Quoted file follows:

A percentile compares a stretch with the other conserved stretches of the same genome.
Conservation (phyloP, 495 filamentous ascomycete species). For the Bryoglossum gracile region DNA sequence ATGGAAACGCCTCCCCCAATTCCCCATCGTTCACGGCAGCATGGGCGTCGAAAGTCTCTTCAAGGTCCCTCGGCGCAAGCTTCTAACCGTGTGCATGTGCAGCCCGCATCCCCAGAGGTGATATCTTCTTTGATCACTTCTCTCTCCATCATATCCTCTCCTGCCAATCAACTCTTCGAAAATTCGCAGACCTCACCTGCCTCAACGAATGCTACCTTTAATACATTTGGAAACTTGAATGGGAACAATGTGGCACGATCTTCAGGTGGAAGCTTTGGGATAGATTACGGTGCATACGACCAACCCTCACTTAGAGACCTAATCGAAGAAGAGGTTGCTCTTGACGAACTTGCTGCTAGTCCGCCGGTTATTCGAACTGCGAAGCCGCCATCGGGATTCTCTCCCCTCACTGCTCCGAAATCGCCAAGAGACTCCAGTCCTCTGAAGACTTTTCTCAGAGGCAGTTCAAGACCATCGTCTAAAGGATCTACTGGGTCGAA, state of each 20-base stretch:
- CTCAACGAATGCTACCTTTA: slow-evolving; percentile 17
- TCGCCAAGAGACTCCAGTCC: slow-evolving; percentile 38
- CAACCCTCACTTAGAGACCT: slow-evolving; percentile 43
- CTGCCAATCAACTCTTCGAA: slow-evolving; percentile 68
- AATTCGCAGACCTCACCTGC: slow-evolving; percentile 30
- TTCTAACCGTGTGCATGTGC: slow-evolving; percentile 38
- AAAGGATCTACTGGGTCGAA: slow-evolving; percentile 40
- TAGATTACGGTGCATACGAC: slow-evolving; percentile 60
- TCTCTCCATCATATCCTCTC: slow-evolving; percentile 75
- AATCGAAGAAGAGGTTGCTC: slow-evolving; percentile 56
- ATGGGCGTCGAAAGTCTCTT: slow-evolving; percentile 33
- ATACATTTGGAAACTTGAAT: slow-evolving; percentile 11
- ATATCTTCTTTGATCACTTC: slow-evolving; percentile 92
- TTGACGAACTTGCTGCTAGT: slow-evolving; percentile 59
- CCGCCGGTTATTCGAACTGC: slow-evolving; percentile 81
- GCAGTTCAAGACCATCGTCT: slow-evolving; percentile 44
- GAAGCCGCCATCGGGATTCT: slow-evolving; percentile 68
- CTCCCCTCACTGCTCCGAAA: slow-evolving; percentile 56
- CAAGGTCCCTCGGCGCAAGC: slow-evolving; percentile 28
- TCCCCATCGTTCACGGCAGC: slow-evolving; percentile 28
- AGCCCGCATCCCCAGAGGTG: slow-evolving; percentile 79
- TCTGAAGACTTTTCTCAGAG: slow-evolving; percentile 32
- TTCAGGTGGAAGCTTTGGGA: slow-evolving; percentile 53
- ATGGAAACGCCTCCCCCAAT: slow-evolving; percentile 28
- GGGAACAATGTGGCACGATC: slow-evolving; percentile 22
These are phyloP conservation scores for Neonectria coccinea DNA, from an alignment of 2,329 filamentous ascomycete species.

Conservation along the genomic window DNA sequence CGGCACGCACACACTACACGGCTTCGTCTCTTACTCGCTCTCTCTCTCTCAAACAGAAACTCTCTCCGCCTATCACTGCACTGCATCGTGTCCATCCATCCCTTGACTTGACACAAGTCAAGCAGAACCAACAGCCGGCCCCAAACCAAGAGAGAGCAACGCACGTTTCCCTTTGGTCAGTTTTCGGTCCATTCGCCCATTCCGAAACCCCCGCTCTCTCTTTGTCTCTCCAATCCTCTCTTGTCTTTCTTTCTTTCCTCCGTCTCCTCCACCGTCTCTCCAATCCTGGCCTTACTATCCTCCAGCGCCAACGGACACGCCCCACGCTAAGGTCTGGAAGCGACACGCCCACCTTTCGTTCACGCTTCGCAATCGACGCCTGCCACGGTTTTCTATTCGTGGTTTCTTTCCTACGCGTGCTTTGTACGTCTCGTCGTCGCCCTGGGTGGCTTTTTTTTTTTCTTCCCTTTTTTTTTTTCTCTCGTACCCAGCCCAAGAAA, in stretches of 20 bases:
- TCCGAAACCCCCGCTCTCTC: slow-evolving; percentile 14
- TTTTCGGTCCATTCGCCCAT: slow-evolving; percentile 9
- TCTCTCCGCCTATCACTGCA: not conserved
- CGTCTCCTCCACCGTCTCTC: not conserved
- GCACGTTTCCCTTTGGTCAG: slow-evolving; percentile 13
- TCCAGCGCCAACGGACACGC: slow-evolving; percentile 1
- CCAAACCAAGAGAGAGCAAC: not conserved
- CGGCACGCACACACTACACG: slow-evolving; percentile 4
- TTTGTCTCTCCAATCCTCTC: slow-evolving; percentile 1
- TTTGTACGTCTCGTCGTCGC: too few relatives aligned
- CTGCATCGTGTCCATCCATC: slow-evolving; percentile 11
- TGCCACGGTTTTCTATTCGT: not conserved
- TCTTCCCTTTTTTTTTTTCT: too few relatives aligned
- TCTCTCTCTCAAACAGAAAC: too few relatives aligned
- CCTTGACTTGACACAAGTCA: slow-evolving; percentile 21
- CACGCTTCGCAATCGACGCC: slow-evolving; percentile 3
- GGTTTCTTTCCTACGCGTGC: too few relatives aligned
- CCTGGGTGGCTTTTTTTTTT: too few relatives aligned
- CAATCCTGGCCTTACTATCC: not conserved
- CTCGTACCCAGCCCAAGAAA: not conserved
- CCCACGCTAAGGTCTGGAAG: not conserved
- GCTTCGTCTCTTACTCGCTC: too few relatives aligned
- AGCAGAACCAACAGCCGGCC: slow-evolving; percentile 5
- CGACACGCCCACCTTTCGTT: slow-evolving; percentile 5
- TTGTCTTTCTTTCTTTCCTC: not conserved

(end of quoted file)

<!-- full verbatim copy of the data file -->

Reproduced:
A percentile compares a stretch with the other conserved stretches of the same genome.
Conservation (phyloP, 495 filamentous ascomycete species). For the Bryoglossum gracile region DNA sequence ATGGAAACGCCTCCCCCAATTCCCCATCGTTCACGGCAGCATGGGCGTCGAAAGTCTCTTCAAGGTCCCTCGGCGCAAGCTTCTAACCGTGTGCATGTGCAGCCCGCATCCCCAGAGGTGATATCTTCTTTGATCACTTCTCTCTCCATCATATCCTCTCCTGCCAATCAACTCTTCGAAAATTCGCAGACCTCACCTGCCTCAACGAATGCTACCTTTAATACATTTGGAAACTTGAATGGGAACAATGTGGCACGATCTTCAGGTGGAAGCTTTGGGATAGATTACGGTGCATACGACCAACCCTCACTTAGAGACCTAATCGAAGAAGAGGTTGCTCTTGACGAACTTGCTGCTAGTCCGCCGGTTATTCGAACTGCGAAGCCGCCATCGGGATTCTCTCCCCTCACTGCTCCGAAATCGCCAAGAGACTCCAGTCCTCTGAAGACTTTTCTCAGAGGCAGTTCAAGACCATCGTCTAAAGGATCTACTGGGTCGAA, state of each 20-base stretch:
- CTCAACGAATGCTACCTTTA: slow-evolving; percentile 17
- TCGCCAAGAGACTCCAGTCC: slow-evolving; percentile 38
- CAACCCTCACTTAGAGACCT: slow-evolving; percentile 43
- CTGCCAATCAACTCTTCGAA: slow-evolving; percentile 68
- AATTCGCAGACCTCACCTGC: slow-evolving; percentile 30
- TTCTAACCGTGTGCATGTGC: slow-evolving; percentile 38
- AAAGGATCTACTGGGTCGAA: slow-evolving; percentile 40
- TAGATTACGGTGCATACGAC: slow-evolving; percentile 60
- TCTCTCCATCATATCCTCTC: slow-evolving; percentile 75
- AATCGAAGAAGAGGTTGCTC: slow-evolving; percentile 56
- ATGGGCGTCGAAAGTCTCTT: slow-evolving; percentile 33
- ATACATTTGGAAACTTGAAT: slow-evolving; percentile 11
- ATATCTTCTTTGATCACTTC: slow-evolving; percentile 92
- TTGACGAACTTGCTGCTAGT: slow-evolving; percentile 59
- CCGCCGGTTATTCGAACTGC: slow-evolving; percentile 81
- GCAGTTCAAGACCATCGTCT: slow-evolving; percentile 44
- GAAGCCGCCATCGGGATTCT: slow-evolving; percentile 68
- CTCCCCTCACTGCTCCGAAA: slow-evolving; percentile 56
- CAAGGTCCCTCGGCGCAAGC: slow-evolving; percentile 28
- TCCCCATCGTTCACGGCAGC: slow-evolving; percentile 28
- AGCCCGCATCCCCAGAGGTG: slow-evolving; percentile 79
- TCTGAAGACTTTTCTCAGAG: slow-evolving; percentile 32
- TTCAGGTGGAAGCTTTGGGA: slow-evolving; percentile 53
- ATGGAAACGCCTCCCCCAAT: slow-evolving; percentile 28
- GGGAACAATGTGGCACGATC: slow-evolving; percentile 22
These are phyloP conservation scores for Neonectria coccinea DNA, from an alignment of 2,329 filamentous ascomycete species.

Conservation along the genomic window DNA sequence CGGCACGCACACACTACACGGCTTCGTCTCTTACTCGCTCTCTCTCTCTCAAACAGAAACTCTCTCCGCCTATCACTGCACTGCATCGTGTCCATCCATCCCTTGACTTGACACAAGTCAAGCAGAACCAACAGCCGGCCCCAAACCAAGAGAGAGCAACGCACGTTTCCCTTTGGTCAGTTTTCGGTCCATTCGCCCATTCCGAAACCCCCGCTCTCTCTTTGTCTCTCCAATCCTCTCTTGTCTTTCTTTCTTTCCTCCGTCTCCTCCACCGTCTCTCCAATCCTGGCCTTACTATCCTCCAGCGCCAACGGACACGCCCCACGCTAAGGTCTGGAAGCGACACGCCCACCTTTCGTTCACGCTTCGCAATCGACGCCTGCCACGGTTTTCTATTCGTGGTTTCTTTCCTACGCGTGCTTTGTACGTCTCGTCGTCGCCCTGGGTGGCTTTTTTTTTTTCTTCCCTTTTTTTTTTTCTCTCGTACCCAGCCCAAGAAA, in stretches of 20 bases:
- TCCGAAACCCCCGCTCTCTC: slow-evolving; percentile 14
- TTTTCGGTCCATTCGCCCAT: slow-evolving; percentile 9
- TCTCTCCGCCTATCACTGCA: not conserved
- CGTCTCCTCCACCGTCTCTC: not conserved
- GCACGTTTCCCTTTGGTCAG: slow-evolving; percentile 13
- TCCAGCGCCAACGGACACGC: slow-evolving; percentile 1
- CCAAACCAAGAGAGAGCAAC: not conserved
- CGGCACGCACACACTACACG: slow-evolving; percentile 4
- TTTGTCTCTCCAATCCTCTC: slow-evolving; percentile 1
- TTTGTACGTCTCGTCGTCGC: too few relatives aligned
- CTGCATCGTGTCCATCCATC: slow-evolving; percentile 11
- TGCCACGGTTTTCTATTCGT: not conserved
- TCTTCCCTTTTTTTTTTTCT: too few relatives aligned
- TCTCTCTCTCAAACAGAAAC: too few relatives aligned
- CCTTGACTTGACACAAGTCA: slow-evolving; percentile 21
- CACGCTTCGCAATCGACGCC: slow-evolving; percentile 3
- GGTTTCTTTCCTACGCGTGC: too few relatives aligned
- CCTGGGTGGCTTTTTTTTTT: too few relatives aligned
- CAATCCTGGCCTTACTATCC: not conserved
- CTCGTACCCAGCCCAAGAAA: not conserved
- CCCACGCTAAGGTCTGGAAG: not conserved
- GCTTCGTCTCTTACTCGCTC: too few relatives aligned
- AGCAGAACCAACAGCCGGCC: slow-evolving; percentile 5
- CGACACGCCCACCTTTCGTT: slow-evolving; percentile 5
- TTGTCTTTCTTTCTTTCCTC: not conserved